Trump’s Orwellian “Rigged” Campaign Is Straight Out of Putin’s Propaganda Playbook
Russia expert Paula Chertok writes brilliantly about the propaganda, linguistic and psychological tricks Donald Trump is using.
Me me me I. Trump uses “I” statements often as a way to instill both trust and authority. He’s never worked in government or been in the military. Yet he paints a dark world of corruption, injustice and incompetence, and then declares that he knows more everyone, like a “father knows best,” better than our leaders, experts, generals, etc. In this way he presents himself as a trusting father figure. Recall his “I alone can fix it” line from his acceptance speech at the Republican National Convention. This language is of course reminiscent of some of the most notorious authoritarian leaders in history, including Joseph Stalin and Adolf Hitler, whose survivors and survivors’ children are mortified by recognizing echoes of their parents and grandparents’ traumatic histories.
Hyperbole. Notice also Trump’s use of hyperbole and repetition. These are linguistic strategies that hammer messages home, leading the audience to think what they’re hearing are their only possible options. In other words, you must trust what Trump is telling you because things are so dire that the sky is about to fall. Trump repeats and tweets “This is your last chance,” a phrase a car salesman uses when he tries to close a deal with a customer so they don’t walk away. This language creates a stress response, and is anxiety-inducing, trapping the listener to buy into a sense of false impending disaster.
Colloquial extremes. Further building on the psychological agitation is Trump’s use of extremes like “fed up,” “rigged” “disaster” and repeating them often. There’s something powerful and engaging when someone speaks so resolutely and audacious, using words that many don’t use in polite company. We don’t think of American English as having a literary language that is all that different from colloquial language, as in French, for example, but of course we do. It’s natural for people to write differently from how they talk, and to use language differently in different settings. We talk in a house of worship differently from a classroom or a boardroom or a bar. We speak differently to our family at home than we do with our bosses at work.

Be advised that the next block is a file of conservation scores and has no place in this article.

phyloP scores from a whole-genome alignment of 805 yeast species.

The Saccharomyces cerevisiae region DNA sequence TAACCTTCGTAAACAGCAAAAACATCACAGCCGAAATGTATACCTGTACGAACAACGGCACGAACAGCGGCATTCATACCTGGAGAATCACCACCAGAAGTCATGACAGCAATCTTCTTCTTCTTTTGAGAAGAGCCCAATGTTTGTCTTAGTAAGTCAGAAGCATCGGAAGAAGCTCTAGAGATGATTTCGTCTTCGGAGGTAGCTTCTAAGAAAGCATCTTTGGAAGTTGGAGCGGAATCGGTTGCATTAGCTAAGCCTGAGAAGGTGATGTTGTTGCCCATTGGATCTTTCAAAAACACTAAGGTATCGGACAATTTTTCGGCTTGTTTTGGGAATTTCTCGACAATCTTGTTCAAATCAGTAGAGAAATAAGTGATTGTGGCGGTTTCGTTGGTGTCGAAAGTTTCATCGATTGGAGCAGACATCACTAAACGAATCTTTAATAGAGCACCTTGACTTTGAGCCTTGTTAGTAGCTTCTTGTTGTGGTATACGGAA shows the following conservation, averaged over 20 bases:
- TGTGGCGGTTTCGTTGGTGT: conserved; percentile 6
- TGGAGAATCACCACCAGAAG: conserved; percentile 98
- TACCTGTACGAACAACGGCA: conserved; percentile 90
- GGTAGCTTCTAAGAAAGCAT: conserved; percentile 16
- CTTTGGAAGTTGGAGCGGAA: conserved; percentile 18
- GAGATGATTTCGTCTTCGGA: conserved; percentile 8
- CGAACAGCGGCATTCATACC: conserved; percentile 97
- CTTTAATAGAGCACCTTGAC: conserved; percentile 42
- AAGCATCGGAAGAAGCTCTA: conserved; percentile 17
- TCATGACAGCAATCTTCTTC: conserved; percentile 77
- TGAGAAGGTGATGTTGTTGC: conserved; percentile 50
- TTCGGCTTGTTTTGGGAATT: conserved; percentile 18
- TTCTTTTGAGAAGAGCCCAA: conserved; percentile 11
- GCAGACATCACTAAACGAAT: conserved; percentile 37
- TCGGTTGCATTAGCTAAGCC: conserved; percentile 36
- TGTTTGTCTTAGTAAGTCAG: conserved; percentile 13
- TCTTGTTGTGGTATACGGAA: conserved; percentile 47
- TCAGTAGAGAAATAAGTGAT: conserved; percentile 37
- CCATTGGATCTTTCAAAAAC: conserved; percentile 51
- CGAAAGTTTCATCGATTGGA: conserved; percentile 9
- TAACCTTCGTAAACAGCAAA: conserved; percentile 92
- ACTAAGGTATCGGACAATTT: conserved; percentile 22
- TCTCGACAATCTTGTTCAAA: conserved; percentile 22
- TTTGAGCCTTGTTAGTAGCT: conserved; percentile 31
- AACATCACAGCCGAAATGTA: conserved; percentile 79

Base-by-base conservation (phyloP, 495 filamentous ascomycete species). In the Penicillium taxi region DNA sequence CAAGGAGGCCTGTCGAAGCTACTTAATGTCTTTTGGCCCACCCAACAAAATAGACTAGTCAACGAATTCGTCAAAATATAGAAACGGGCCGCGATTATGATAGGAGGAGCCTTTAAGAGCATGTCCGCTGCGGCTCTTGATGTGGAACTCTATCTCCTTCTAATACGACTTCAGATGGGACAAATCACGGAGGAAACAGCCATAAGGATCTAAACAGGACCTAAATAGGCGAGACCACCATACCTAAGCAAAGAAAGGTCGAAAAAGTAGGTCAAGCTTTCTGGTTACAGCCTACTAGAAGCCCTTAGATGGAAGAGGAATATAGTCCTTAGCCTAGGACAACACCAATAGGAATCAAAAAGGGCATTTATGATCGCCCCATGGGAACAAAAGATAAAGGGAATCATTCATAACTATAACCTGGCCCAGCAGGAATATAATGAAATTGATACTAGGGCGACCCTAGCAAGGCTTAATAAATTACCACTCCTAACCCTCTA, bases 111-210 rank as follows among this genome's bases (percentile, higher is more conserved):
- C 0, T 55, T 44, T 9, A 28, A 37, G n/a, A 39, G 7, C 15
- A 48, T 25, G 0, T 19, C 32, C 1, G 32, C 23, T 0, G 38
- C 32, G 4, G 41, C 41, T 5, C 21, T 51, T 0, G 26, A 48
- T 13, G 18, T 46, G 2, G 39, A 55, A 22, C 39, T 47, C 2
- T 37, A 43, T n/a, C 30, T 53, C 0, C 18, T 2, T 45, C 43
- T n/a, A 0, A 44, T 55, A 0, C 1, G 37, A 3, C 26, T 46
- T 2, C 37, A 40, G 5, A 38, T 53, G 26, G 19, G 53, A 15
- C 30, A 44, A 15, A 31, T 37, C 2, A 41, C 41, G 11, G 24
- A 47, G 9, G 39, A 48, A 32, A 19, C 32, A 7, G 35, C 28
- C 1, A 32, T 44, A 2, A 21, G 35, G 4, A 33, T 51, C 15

Some of this is rooted in a generalized private and public distinction. But Trump’s characteristic rule-breaking style also breaks language conventions, and that gets a rise from people. He uses a crass, in-your-face confrontational style of speaking, which includes insults, name-calling, even accusations of criminality, all of which feels jarring precisely because we are witnesses to the breaking of conventions as we are listening to him. And those who are present at Trump rallies feel this even more strongly, as confirmed by many journalists who’ve written about the extremely agitated crowds.